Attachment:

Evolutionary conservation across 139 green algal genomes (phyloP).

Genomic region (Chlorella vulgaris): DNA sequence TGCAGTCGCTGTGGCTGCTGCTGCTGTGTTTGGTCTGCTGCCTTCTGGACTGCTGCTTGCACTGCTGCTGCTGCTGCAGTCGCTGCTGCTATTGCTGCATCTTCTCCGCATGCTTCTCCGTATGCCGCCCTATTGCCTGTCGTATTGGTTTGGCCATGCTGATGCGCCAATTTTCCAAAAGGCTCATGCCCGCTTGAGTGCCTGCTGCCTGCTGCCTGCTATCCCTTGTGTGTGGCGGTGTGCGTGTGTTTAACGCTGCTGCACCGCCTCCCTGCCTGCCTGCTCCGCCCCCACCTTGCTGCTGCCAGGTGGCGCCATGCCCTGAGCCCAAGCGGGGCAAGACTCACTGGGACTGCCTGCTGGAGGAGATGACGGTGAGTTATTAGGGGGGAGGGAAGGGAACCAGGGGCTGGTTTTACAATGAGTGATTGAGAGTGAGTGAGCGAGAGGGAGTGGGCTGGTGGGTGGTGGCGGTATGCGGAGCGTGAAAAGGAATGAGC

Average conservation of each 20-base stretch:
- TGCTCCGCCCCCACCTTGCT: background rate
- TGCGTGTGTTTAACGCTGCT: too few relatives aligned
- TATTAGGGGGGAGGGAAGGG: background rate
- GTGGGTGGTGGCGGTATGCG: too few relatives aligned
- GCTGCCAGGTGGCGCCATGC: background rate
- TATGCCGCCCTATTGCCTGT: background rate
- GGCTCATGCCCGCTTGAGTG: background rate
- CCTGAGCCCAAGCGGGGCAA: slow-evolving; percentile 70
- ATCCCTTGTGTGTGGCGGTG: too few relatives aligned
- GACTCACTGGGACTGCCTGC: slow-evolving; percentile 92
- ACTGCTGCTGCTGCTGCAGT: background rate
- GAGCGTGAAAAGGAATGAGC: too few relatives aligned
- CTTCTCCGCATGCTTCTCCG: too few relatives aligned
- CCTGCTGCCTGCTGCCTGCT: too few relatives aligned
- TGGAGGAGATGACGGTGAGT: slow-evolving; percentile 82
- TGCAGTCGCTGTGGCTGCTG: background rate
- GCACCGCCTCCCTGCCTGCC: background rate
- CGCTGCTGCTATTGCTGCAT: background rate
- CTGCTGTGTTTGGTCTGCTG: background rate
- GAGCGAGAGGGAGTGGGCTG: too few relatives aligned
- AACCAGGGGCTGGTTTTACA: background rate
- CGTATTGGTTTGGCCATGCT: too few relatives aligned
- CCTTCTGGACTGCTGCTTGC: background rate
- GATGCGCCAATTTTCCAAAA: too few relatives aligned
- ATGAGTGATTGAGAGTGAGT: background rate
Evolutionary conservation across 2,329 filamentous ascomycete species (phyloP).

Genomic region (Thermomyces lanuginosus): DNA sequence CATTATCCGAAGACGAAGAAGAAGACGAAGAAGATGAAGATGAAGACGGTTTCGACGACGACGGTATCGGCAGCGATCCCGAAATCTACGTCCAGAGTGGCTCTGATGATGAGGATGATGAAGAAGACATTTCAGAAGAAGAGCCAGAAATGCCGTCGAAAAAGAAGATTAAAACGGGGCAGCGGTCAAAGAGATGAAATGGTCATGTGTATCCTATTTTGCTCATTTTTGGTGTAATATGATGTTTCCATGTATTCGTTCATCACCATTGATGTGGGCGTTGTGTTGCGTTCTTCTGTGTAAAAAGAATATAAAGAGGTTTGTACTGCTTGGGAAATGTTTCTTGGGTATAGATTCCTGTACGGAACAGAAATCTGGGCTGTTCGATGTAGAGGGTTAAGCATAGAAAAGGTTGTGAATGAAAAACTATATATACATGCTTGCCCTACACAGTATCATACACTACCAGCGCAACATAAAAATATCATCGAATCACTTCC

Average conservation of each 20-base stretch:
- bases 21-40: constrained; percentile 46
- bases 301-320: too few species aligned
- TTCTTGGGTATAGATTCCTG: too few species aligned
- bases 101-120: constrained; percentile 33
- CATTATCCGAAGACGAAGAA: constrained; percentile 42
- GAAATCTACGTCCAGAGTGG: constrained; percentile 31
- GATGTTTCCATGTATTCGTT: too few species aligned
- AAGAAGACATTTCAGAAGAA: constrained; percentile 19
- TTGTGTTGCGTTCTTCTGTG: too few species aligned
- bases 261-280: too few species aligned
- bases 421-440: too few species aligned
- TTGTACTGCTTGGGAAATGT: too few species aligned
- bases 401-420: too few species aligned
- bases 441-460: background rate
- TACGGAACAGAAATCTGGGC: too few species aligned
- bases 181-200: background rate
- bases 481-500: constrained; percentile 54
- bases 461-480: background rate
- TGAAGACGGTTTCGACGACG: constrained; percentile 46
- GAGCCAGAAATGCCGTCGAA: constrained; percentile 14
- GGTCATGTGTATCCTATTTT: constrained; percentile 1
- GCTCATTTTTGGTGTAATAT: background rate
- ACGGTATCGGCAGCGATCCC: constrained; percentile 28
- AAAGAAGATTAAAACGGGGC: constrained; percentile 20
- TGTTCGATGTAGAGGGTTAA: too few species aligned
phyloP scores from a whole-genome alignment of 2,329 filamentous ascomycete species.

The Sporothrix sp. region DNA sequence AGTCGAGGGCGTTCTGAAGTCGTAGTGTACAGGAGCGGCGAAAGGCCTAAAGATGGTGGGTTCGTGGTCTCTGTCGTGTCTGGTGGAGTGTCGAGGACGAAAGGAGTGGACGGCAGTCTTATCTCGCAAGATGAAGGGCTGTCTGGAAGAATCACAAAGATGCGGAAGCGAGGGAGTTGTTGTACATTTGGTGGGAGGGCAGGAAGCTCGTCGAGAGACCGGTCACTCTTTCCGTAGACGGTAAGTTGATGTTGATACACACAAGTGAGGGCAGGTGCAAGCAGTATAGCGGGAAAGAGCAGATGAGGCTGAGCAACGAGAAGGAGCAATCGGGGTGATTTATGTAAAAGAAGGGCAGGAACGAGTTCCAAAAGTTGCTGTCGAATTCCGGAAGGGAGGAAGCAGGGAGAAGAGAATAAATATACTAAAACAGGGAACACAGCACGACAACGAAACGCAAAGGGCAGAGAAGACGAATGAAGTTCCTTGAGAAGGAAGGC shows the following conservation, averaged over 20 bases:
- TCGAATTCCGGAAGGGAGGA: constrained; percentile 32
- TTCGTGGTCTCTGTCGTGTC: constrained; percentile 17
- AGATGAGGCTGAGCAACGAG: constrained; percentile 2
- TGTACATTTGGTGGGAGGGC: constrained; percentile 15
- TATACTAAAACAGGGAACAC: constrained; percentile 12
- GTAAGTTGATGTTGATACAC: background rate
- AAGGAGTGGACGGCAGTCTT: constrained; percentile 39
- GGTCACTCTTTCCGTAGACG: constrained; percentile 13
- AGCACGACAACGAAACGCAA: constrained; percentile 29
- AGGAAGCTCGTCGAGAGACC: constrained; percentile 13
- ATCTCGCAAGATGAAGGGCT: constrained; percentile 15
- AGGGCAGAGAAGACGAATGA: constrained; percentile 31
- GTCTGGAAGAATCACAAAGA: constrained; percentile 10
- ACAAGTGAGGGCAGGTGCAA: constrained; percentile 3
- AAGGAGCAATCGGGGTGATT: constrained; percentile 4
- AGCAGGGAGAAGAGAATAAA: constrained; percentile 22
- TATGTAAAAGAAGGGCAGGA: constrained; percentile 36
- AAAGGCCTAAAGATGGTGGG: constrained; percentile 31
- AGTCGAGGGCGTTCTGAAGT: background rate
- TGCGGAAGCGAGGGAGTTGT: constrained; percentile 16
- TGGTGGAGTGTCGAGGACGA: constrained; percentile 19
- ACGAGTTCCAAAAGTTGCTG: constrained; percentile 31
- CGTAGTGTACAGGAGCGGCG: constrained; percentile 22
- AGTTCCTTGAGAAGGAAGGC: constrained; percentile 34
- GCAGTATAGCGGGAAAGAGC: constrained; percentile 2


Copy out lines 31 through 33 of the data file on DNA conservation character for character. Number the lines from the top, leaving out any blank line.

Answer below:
Average conservation of each 20-base stretch:
- bases 21-40: constrained; percentile 46
- bases 301-320: too few species aligned